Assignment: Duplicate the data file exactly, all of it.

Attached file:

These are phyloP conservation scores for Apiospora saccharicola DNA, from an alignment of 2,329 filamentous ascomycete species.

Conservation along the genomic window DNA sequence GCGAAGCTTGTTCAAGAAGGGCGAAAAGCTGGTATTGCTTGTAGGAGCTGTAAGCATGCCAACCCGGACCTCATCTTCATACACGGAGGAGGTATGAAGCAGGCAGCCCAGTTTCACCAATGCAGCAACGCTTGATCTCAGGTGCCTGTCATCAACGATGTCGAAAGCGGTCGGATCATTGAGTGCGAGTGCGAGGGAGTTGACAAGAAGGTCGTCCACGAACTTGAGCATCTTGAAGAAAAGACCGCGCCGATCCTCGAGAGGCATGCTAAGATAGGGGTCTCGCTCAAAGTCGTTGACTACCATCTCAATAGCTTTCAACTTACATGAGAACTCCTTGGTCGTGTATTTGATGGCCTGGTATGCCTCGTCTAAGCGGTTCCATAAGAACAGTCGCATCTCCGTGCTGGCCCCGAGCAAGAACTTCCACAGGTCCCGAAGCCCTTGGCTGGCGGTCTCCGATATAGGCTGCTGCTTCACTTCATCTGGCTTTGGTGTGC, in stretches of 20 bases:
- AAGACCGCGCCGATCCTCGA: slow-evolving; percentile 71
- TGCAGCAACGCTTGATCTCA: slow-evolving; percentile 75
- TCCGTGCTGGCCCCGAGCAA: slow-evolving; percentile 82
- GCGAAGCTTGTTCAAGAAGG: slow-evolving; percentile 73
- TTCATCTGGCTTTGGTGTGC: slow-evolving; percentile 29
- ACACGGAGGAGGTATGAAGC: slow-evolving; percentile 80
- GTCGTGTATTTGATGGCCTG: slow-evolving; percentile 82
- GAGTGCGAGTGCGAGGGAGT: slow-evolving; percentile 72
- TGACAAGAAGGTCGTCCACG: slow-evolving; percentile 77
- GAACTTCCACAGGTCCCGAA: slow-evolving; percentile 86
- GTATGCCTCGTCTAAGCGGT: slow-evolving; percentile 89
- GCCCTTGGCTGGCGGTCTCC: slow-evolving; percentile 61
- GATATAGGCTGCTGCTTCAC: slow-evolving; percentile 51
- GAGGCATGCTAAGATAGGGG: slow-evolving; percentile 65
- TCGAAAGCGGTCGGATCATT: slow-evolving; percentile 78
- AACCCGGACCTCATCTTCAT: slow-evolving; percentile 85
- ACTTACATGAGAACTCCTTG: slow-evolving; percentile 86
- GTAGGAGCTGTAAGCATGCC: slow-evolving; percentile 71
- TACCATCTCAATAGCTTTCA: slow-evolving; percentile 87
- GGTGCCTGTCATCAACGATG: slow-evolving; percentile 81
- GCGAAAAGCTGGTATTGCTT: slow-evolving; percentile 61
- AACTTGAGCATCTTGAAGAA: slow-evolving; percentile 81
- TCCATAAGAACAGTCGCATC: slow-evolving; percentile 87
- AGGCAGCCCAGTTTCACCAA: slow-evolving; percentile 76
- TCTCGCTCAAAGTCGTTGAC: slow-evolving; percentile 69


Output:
These are phyloP conservation scores for Apiospora saccharicola DNA, from an alignment of 2,329 filamentous ascomycete species.

Conservation along the genomic window DNA sequence GCGAAGCTTGTTCAAGAAGGGCGAAAAGCTGGTATTGCTTGTAGGAGCTGTAAGCATGCCAACCCGGACCTCATCTTCATACACGGAGGAGGTATGAAGCAGGCAGCCCAGTTTCACCAATGCAGCAACGCTTGATCTCAGGTGCCTGTCATCAACGATGTCGAAAGCGGTCGGATCATTGAGTGCGAGTGCGAGGGAGTTGACAAGAAGGTCGTCCACGAACTTGAGCATCTTGAAGAAAAGACCGCGCCGATCCTCGAGAGGCATGCTAAGATAGGGGTCTCGCTCAAAGTCGTTGACTACCATCTCAATAGCTTTCAACTTACATGAGAACTCCTTGGTCGTGTATTTGATGGCCTGGTATGCCTCGTCTAAGCGGTTCCATAAGAACAGTCGCATCTCCGTGCTGGCCCCGAGCAAGAACTTCCACAGGTCCCGAAGCCCTTGGCTGGCGGTCTCCGATATAGGCTGCTGCTTCACTTCATCTGGCTTTGGTGTGC, in stretches of 20 bases:
- AAGACCGCGCCGATCCTCGA: slow-evolving; percentile 71
- TGCAGCAACGCTTGATCTCA: slow-evolving; percentile 75
- TCCGTGCTGGCCCCGAGCAA: slow-evolving; percentile 82
- GCGAAGCTTGTTCAAGAAGG: slow-evolving; percentile 73
- TTCATCTGGCTTTGGTGTGC: slow-evolving; percentile 29
- ACACGGAGGAGGTATGAAGC: slow-evolving; percentile 80
- GTCGTGTATTTGATGGCCTG: slow-evolving; percentile 82
- GAGTGCGAGTGCGAGGGAGT: slow-evolving; percentile 72
- TGACAAGAAGGTCGTCCACG: slow-evolving; percentile 77
- GAACTTCCACAGGTCCCGAA: slow-evolving; percentile 86
- GTATGCCTCGTCTAAGCGGT: slow-evolving; percentile 89
- GCCCTTGGCTGGCGGTCTCC: slow-evolving; percentile 61
- GATATAGGCTGCTGCTTCAC: slow-evolving; percentile 51
- GAGGCATGCTAAGATAGGGG: slow-evolving; percentile 65
- TCGAAAGCGGTCGGATCATT: slow-evolving; percentile 78
- AACCCGGACCTCATCTTCAT: slow-evolving; percentile 85
- ACTTACATGAGAACTCCTTG: slow-evolving; percentile 86
- GTAGGAGCTGTAAGCATGCC: slow-evolving; percentile 71
- TACCATCTCAATAGCTTTCA: slow-evolving; percentile 87
- GGTGCCTGTCATCAACGATG: slow-evolving; percentile 81
- GCGAAAAGCTGGTATTGCTT: slow-evolving; percentile 61
- AACTTGAGCATCTTGAAGAA: slow-evolving; percentile 81
- TCCATAAGAACAGTCGCATC: slow-evolving; percentile 87
- AGGCAGCCCAGTTTCACCAA: slow-evolving; percentile 76
- TCTCGCTCAAAGTCGTTGAC: slow-evolving; percentile 69